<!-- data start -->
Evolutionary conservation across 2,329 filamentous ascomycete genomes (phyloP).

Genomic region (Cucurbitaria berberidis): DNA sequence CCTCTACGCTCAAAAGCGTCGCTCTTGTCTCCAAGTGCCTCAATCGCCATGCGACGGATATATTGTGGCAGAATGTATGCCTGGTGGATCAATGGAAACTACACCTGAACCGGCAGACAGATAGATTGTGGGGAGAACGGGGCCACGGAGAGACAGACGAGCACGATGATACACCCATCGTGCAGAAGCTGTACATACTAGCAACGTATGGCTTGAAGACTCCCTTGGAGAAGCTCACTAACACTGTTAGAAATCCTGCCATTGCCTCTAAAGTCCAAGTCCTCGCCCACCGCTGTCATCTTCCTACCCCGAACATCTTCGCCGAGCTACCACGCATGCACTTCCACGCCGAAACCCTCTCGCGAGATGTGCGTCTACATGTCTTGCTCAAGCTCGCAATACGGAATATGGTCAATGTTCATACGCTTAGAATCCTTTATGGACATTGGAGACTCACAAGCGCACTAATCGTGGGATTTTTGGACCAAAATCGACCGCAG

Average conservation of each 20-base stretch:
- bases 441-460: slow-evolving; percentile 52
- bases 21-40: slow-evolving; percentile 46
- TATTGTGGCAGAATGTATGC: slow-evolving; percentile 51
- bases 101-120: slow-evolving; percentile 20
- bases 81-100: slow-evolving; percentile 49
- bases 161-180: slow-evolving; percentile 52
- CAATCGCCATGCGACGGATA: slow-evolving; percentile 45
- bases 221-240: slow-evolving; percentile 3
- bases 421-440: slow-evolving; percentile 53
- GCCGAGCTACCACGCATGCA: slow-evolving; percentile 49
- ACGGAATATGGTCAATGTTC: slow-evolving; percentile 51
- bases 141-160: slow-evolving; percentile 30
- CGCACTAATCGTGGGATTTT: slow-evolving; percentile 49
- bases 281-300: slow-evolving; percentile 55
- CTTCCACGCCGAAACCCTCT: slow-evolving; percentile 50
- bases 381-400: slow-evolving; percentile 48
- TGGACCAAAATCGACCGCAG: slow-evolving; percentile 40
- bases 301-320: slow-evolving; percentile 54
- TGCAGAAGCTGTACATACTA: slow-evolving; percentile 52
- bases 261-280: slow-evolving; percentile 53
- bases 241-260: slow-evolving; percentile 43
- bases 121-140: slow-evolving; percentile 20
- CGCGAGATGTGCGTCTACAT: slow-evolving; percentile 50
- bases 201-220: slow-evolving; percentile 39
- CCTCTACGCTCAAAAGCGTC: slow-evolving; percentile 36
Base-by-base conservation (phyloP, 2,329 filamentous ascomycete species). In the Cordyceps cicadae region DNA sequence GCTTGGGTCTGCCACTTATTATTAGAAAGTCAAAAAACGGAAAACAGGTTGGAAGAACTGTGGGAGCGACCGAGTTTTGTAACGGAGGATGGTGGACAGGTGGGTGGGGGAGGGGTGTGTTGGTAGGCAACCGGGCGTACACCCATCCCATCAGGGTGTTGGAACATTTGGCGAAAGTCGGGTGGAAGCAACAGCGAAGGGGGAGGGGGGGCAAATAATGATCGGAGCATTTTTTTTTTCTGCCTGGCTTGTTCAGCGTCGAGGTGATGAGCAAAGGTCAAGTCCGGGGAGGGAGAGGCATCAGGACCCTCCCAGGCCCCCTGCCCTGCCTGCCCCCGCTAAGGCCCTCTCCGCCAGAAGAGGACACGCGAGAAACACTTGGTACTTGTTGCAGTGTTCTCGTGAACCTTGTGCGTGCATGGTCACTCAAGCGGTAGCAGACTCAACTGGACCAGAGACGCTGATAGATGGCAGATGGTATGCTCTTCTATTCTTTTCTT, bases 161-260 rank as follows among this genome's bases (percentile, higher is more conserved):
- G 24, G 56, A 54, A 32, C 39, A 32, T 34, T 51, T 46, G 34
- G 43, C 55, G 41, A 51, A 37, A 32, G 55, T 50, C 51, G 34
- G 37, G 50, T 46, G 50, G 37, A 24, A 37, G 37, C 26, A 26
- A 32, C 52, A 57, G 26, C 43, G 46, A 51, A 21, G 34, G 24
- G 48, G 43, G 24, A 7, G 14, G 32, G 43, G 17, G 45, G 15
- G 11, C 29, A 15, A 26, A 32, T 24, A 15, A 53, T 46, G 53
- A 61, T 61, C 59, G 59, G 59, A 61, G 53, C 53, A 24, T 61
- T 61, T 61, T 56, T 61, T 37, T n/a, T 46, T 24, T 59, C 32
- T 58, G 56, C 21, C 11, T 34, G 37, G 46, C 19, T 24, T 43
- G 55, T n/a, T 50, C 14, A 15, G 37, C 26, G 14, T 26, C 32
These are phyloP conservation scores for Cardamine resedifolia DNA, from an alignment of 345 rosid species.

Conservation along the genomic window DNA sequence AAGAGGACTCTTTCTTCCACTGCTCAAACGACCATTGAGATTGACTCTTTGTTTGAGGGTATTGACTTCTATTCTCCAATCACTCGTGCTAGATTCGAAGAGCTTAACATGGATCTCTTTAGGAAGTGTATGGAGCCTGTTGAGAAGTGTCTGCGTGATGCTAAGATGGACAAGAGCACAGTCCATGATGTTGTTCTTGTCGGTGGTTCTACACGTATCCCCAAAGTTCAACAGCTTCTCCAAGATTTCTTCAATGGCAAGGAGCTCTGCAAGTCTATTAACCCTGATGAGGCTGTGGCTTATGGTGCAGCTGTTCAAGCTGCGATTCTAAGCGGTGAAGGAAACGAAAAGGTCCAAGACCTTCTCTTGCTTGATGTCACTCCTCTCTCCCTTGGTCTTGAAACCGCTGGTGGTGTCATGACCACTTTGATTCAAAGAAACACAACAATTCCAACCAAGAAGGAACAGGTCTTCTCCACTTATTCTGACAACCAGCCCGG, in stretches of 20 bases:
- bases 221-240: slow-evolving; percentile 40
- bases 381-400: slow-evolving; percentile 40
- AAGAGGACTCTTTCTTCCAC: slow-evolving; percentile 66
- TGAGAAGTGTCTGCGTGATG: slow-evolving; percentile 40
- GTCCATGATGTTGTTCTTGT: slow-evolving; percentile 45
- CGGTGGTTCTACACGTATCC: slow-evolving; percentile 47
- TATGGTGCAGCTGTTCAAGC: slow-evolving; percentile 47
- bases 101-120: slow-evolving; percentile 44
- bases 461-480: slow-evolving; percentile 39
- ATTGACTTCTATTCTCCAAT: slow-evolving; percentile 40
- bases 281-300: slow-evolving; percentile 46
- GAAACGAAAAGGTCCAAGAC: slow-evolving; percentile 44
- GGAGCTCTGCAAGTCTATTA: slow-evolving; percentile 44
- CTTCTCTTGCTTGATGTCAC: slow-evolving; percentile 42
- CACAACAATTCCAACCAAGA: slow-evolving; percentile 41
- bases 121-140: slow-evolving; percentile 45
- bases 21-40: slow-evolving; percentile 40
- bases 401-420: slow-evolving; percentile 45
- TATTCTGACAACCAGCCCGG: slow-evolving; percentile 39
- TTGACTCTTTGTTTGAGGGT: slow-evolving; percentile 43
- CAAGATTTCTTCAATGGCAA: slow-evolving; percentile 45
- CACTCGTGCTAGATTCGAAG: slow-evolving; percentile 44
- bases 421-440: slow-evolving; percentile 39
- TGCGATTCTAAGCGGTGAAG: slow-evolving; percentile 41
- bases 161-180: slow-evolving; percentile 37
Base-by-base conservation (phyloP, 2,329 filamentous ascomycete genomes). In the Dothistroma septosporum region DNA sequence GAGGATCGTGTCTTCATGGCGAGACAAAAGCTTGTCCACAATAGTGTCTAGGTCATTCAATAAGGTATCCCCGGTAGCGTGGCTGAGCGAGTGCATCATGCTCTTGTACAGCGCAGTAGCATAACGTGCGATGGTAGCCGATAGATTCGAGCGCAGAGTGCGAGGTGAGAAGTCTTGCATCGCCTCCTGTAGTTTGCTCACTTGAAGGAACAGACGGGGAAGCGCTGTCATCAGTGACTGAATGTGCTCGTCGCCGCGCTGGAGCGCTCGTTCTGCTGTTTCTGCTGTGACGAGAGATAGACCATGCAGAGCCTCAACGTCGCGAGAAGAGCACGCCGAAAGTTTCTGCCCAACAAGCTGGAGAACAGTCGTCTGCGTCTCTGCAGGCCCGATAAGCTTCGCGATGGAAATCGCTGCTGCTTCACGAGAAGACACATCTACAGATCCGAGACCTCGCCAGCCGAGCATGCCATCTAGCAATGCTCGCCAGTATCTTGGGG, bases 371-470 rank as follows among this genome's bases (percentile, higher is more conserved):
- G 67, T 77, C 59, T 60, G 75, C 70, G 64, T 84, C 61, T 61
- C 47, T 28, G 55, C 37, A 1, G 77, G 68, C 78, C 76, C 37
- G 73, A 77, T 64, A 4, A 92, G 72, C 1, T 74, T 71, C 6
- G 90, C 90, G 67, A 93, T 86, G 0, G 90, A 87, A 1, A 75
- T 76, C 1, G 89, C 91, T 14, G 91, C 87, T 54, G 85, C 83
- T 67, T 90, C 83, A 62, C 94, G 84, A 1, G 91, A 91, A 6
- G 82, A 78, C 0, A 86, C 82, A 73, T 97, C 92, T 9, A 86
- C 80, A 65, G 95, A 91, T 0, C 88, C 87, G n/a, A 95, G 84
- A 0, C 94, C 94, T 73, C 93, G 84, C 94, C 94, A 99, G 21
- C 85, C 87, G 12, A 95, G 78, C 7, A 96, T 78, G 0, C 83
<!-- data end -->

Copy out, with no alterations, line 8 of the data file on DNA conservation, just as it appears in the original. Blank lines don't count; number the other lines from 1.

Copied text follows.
- bases 81-100: slow-evolving; percentile 49